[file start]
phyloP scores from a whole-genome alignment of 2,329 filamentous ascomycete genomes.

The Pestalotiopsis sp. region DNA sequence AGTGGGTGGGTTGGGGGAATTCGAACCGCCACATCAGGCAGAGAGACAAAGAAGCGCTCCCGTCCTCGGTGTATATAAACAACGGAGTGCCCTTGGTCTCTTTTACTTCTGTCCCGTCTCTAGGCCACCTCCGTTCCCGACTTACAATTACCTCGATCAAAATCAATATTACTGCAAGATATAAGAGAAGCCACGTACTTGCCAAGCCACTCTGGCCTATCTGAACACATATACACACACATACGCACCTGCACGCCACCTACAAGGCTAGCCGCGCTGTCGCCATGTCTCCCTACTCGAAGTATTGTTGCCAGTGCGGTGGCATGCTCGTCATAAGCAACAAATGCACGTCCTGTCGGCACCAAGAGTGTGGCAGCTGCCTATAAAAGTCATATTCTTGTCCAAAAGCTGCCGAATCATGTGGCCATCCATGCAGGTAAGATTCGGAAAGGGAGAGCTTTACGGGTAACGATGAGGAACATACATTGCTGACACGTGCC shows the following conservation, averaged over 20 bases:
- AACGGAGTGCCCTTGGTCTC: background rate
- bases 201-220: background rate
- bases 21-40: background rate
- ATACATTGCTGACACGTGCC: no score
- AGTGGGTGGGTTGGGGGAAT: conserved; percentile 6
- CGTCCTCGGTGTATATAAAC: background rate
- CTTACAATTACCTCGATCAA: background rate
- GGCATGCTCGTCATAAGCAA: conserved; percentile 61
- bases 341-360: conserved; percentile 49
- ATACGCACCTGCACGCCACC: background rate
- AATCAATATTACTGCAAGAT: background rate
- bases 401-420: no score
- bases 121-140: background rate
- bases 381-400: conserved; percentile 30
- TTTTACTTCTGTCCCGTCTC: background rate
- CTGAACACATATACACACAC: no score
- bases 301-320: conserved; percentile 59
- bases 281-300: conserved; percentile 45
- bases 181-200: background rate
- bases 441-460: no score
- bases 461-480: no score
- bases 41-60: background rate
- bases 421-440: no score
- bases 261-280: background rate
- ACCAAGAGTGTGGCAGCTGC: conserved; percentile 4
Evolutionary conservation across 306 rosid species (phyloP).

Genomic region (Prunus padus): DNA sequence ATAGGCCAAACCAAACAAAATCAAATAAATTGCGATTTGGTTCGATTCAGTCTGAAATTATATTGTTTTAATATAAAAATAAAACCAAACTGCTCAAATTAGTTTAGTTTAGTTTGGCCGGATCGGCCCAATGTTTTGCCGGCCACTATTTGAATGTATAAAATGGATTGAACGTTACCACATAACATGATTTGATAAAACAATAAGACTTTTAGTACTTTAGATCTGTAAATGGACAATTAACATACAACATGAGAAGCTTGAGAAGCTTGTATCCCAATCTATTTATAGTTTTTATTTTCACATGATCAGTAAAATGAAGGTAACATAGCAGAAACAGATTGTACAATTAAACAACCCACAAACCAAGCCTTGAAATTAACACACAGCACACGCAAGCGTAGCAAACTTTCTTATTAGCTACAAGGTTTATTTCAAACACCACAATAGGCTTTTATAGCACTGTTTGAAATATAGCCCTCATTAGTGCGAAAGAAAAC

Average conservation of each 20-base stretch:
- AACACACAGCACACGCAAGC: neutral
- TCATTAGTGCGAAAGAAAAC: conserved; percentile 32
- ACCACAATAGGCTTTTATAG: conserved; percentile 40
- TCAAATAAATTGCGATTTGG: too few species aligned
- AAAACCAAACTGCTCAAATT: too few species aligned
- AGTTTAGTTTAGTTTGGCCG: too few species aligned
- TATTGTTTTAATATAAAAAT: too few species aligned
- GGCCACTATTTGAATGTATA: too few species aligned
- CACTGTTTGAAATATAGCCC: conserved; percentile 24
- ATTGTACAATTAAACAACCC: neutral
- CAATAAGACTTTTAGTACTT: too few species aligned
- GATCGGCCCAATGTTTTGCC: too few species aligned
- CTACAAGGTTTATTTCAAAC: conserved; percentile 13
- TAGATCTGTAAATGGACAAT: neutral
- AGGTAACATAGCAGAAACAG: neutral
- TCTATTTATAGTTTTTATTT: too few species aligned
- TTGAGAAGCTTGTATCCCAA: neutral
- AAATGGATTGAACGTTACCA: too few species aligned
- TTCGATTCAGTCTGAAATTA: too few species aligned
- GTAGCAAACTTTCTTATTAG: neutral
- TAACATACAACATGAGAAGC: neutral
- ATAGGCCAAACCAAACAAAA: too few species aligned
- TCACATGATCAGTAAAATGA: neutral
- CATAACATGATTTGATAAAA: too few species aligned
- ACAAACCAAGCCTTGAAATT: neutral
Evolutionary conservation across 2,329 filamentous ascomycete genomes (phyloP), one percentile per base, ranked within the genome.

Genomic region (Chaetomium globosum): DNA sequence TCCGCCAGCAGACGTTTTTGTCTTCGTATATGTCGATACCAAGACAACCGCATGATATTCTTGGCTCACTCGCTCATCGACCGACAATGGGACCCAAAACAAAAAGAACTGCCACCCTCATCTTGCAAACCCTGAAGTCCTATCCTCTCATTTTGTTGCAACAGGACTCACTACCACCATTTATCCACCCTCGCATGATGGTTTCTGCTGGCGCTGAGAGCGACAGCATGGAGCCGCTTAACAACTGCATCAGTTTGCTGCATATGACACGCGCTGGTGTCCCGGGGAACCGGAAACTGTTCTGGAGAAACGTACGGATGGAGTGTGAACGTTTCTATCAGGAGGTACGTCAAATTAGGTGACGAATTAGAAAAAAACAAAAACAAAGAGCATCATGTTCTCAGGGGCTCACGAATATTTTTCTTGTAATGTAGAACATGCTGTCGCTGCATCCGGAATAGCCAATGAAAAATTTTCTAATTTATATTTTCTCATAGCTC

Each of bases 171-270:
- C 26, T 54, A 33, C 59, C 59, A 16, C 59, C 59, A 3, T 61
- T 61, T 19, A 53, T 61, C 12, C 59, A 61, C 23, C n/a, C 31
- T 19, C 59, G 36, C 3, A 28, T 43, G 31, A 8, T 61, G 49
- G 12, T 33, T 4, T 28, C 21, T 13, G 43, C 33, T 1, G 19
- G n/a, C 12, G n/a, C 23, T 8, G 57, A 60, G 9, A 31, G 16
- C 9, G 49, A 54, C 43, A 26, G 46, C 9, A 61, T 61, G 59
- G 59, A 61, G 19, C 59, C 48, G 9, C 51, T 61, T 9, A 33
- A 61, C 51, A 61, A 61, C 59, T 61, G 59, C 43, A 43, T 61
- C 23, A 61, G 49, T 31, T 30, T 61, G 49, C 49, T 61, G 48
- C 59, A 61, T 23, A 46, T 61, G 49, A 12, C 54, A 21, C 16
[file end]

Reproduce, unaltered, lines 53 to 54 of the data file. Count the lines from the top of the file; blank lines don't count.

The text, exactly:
- TCACATGATCAGTAAAATGA: neutral
- CATAACATGATTTGATAAAA: too few species aligned